Also, a thought, many studies use option prices to study the average value of services thrown off by securities during the life of the option, such as voting rights. Could something like this work for liquidity? or would we just be comparing the liquidity of options to stocks? And sorry for the long post.

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    1. Good comment.

      On modeling liquidity as an option, there was a long post at Nick Rowe's place a few year's back on the subject that has some gems;

      http://worthwhile.typepad.com/worthwhile_canadian_initi/2009/03/liquidity-and-risk.html

      "How would you securitize a service like liquidity?"

      It would have to be synthetically. The owner of the stock deposits it at a clearinghouse for x years, who in turn will lend it on. The clearinghouse guarantees the owner all dividend payments, votes, and the return of the stock after x, plus extra yield to compensate for foregone liquidity.

      Sellers of liquidity would be value investors in for the long term, who wouldn't mind forgoing liquidity for a few years in return for some extra yield. The buyers, as you mentioned, would be short sellers and market makers looking to have stable inventory.

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    2. JP, do you know if there is long-term private market for securities lending? I'm curious whether hedge funds can secure long-term borrow, e.g. via Berkshire (in the same way they sold 20-year puts). I've never heard of it. BTW if you look at Interactive Brokers they maintain a public list of their borrow rates per security, but I'm not sure those are liquidity services per se because they can be bought in at any time.

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    3. Good question. As far as I know, there is no long-term private market for securities lending. Any idea why? I'd imagine there would be demand for this. A Buffet-style investor would love to lend long term and earn higher yield, a short seller would love to borrow long term to avoid being bought in and short squeezed. I wonder if the deep-seeded dislike of short selling is at fault for these missing markets. Thoughts?

      You're right that borrow rates aren't currently a great indicator of liquidity services, since these are immediately callable... the lender doesn't forgo any liquidity at all by lending out stock.

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    4. "Good question. As far as I know, there is no long-term private market for securities lending. Any idea why? I'd imagine there would be demand for this. A Buffet-style investor would love to lend long term and earn higher yield"

      I suspect there is no natural market for long-term borrow. (1) Large asset managers hold stock for ~1.5 years on average. (2) Single stock risks are high and are managed as part of a portfolio (i.e. asset allocation). People don't even seem interested in single-stock futures (see e.g. https://www.onechicago.com/?page_id=10). (3) If the asset manager uses some sort of portfolio insurance, then by definition they can't give up liquidity, so in this case maybe the cost of liquidity is equivalent to an option.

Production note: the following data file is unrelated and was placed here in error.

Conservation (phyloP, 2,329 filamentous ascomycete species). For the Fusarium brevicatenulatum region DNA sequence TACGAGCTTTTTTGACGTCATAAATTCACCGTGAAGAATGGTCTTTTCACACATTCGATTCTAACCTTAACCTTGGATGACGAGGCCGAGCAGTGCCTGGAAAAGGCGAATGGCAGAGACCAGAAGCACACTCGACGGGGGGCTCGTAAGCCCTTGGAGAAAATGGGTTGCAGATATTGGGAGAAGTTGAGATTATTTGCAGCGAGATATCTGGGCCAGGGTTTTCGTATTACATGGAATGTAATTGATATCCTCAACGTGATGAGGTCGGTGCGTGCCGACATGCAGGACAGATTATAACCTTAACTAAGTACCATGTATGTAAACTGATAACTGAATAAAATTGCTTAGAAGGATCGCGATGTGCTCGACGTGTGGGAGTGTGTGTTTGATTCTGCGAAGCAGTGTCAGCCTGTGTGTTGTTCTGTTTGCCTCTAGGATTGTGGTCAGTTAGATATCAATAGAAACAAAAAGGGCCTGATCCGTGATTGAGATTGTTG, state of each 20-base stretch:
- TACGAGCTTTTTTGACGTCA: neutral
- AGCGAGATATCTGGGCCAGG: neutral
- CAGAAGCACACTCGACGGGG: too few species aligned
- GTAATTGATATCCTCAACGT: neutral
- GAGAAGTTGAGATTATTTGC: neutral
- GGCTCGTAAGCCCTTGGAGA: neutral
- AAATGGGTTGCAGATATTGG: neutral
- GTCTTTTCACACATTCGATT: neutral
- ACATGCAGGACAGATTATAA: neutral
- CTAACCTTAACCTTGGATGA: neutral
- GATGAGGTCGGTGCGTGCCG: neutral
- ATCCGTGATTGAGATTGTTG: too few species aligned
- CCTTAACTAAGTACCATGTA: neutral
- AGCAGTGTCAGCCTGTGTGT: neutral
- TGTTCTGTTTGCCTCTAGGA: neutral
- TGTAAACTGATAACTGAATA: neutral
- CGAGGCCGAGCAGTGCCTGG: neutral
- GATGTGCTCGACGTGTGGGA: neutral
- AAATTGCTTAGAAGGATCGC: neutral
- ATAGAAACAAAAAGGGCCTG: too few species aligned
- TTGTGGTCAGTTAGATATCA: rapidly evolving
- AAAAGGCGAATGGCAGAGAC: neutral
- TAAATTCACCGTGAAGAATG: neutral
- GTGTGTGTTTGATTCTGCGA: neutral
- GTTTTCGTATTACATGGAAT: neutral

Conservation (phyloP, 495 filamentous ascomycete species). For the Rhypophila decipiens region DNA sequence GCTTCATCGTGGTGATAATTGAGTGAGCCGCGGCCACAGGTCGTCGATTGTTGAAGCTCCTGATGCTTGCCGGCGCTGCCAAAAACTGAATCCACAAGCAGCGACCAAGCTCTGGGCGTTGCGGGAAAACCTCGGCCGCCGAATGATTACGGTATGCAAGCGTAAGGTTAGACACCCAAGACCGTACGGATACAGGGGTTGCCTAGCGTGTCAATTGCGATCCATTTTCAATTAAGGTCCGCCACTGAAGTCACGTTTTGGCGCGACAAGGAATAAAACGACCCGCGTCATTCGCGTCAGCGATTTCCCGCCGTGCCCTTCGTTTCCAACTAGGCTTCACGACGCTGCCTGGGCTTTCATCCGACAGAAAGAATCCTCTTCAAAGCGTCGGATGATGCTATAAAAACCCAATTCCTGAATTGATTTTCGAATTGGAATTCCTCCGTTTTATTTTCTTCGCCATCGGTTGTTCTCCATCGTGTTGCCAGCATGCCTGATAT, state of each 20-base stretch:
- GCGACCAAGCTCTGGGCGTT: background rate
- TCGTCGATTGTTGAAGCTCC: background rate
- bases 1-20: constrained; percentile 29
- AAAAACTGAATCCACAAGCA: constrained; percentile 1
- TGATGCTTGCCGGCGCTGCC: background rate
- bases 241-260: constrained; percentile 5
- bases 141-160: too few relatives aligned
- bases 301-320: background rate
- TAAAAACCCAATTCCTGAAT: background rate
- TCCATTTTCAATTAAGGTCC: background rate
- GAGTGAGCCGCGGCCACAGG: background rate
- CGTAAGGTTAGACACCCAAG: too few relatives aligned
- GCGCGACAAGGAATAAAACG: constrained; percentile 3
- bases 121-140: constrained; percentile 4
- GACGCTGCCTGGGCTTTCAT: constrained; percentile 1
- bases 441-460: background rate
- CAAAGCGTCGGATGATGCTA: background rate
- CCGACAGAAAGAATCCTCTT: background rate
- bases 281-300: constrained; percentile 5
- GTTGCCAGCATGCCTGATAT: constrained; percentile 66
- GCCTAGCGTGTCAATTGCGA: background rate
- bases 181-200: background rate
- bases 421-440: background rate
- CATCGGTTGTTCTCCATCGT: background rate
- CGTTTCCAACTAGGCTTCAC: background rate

I don't ever recall Buffet writing covered calls for example (re:BRK annual report). I think he would view selling liquidity in the same camp as it is predominantly investment-driven rather than "insurance-driven" (like selling the market puts). The puts he sold required little collateral commitment so in general he is very reluctant to sell liquidity, free options and *encumber* assets.

      "I wonder if the deep-seeded dislike of short selling is at fault for these missing markets. Thoughts?"

      Dislike may not be the right word, maybe distrust that there is an information disadvantage. There is so much media attention on frauds that no asset manager wants to be caught holding one.

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    5. "I suspect there is no natural market for long-term borrow. (1) Large asset managers hold stock for ~1.5 years on average."

      I suppose one could make the argument that that if the average holding period is so short, managers expect to be able to get in & out of a market very quickly, in which case market makers need a ready supply of inventory to quote tight two-markets. Long-term borrowing would secure them a trustworthy supply.

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  2. I'm still thinking through this, but thought I'd ask one question now.

    Your hypothetical question on the value of relinquishing trading rights is an interesting one, but when I think about it in practice, I don't always get liquidity as the thing that is being priced. Take my house, for example. Right now, I might be very settled and not wanting to move. So the value of the right to sell may not be worth much to me. On the other hand, I might be anticipating a change of job with a move to a different area, in which case the ability to sell may be highly valuable to me. This may then mean my house ranks differently on your scale of moneyness, but is that really due to any difference in liquidity?

    btw, thank you for the reference to my blog. I find your posts on this topic very interesting, so it's nice to know you think I have something to contribute.

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    1. "...but is that really due to any difference in liquidity?"

      It's not due to any physical difference in liquidity but rather a difference in the subjective value attributed to liquidity.

      We probably need to make a distinction between the physical characteristics that make up a good's liquidity and the value people place on that liquidity. Even if the physical characteristics remain constant, the value can change if an individual's situation is altered. This is exactly what we want to measure -- the subjective value that people attach to liquidity. We're not so much interested in the objective usefulness of diamonds relative to water, but the marginal value attached to these goods.